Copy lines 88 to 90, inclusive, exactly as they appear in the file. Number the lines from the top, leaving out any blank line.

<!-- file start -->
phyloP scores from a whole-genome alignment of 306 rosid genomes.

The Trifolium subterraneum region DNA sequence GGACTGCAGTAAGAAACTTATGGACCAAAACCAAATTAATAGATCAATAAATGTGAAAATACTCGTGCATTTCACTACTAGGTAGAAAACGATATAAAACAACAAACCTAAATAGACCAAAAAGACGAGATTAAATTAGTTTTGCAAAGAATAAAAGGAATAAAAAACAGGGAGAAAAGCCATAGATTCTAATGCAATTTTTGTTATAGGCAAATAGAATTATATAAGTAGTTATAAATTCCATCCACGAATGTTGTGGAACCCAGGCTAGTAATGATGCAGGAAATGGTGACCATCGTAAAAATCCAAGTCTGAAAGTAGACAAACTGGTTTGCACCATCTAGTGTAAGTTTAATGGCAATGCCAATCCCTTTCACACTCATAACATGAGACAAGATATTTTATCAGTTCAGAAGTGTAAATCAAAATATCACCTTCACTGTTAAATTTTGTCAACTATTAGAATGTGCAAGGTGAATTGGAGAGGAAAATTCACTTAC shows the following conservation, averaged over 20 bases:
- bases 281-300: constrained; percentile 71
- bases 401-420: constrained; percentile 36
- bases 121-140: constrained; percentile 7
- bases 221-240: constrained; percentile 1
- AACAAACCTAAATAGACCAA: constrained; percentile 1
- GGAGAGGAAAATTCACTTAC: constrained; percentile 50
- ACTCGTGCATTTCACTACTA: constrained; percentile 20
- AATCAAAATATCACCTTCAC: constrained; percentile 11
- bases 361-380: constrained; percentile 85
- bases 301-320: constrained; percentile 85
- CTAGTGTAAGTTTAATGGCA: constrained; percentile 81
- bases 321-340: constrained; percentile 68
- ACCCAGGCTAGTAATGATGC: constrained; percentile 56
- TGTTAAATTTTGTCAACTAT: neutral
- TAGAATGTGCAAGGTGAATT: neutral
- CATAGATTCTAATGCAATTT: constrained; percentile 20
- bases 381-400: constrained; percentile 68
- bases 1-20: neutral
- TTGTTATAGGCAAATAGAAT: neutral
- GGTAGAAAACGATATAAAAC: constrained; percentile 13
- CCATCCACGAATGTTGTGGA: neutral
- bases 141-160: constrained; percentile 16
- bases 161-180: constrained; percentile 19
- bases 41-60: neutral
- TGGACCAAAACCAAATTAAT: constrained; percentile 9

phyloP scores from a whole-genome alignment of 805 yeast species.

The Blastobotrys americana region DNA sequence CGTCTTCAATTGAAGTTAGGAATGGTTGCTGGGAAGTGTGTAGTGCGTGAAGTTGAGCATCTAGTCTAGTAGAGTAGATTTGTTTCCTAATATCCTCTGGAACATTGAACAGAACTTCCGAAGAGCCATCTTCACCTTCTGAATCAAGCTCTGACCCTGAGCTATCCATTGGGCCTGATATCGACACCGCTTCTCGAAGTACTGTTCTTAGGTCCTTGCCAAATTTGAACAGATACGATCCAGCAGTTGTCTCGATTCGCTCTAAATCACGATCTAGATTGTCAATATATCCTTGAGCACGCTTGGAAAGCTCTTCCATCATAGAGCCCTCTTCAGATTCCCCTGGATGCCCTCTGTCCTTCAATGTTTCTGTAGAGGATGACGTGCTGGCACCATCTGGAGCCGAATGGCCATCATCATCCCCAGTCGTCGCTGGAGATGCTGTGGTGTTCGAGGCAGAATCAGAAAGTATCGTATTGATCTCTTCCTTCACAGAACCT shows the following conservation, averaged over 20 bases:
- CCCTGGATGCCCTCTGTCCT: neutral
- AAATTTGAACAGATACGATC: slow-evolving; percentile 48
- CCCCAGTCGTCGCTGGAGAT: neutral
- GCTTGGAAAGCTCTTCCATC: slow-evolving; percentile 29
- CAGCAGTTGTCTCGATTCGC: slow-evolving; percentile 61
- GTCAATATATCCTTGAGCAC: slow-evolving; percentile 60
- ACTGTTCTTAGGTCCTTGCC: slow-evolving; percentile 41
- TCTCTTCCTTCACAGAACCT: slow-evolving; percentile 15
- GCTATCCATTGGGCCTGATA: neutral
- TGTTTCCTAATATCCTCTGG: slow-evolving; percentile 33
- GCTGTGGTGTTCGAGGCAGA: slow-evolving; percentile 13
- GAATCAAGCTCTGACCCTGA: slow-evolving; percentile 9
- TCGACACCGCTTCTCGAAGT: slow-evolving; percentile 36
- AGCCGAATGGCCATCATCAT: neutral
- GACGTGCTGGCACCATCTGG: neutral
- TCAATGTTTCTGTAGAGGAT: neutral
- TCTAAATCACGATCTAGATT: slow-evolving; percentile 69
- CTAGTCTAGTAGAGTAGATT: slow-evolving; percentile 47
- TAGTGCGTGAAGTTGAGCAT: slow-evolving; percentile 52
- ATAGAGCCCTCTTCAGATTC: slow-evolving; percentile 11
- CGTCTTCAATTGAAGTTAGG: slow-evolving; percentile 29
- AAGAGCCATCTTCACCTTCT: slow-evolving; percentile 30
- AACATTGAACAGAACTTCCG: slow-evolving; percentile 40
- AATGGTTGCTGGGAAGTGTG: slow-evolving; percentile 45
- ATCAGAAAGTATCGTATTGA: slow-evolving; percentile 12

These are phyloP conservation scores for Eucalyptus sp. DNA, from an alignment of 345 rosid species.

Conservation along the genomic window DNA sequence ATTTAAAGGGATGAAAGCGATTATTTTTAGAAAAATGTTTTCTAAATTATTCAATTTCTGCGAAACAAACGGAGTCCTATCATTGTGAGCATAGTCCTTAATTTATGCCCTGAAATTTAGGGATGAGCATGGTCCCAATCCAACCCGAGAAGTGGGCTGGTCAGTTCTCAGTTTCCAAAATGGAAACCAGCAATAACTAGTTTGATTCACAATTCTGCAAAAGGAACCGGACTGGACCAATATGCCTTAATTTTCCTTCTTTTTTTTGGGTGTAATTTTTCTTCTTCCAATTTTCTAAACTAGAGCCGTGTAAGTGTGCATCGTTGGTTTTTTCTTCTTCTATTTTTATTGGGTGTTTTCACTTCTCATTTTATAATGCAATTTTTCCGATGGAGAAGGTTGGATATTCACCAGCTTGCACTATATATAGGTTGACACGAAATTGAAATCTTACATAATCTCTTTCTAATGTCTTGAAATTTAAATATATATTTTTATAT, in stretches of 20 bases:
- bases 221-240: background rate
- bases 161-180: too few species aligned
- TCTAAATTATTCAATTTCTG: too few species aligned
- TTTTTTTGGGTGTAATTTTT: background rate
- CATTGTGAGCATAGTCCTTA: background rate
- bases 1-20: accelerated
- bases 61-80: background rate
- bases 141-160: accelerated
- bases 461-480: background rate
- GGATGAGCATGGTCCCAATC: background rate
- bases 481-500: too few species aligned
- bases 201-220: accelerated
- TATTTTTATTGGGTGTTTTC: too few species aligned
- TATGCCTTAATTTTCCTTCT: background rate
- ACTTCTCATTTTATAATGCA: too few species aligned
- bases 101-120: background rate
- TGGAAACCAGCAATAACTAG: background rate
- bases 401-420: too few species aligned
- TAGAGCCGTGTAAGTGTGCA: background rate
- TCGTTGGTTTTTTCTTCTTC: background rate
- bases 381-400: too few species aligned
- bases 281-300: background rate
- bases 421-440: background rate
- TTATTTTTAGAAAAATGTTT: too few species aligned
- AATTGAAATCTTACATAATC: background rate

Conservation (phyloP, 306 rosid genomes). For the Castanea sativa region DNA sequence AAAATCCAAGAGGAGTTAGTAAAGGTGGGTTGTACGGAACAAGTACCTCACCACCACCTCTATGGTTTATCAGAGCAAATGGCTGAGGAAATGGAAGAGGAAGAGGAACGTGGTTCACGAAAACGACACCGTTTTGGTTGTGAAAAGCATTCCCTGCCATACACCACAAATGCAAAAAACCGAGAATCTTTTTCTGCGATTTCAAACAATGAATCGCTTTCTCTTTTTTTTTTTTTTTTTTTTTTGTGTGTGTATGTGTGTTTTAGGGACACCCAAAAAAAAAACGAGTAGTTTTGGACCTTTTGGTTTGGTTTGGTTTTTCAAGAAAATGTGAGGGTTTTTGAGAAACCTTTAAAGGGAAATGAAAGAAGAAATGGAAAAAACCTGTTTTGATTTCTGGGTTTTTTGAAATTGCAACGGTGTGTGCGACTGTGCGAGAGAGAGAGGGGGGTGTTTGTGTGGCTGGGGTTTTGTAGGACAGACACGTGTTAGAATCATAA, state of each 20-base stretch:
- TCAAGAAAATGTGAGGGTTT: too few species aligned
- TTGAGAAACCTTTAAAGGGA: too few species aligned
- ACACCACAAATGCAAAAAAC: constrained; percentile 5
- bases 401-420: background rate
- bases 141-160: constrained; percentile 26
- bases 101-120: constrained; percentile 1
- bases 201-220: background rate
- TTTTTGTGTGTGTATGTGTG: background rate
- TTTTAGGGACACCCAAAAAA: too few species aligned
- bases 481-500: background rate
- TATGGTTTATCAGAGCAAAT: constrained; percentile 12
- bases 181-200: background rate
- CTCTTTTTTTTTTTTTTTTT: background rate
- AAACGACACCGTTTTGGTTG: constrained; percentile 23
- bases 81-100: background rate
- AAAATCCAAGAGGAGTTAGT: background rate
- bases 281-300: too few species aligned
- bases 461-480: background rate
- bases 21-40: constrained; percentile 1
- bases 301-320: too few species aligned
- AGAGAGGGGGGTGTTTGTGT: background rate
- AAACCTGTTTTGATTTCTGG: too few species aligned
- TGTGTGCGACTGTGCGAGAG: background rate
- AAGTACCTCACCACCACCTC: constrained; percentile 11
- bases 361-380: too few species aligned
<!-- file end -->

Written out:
- bases 101-120: constrained; percentile 1
- bases 201-220: background rate
- TTTTTGTGTGTGTATGTGTG: background rate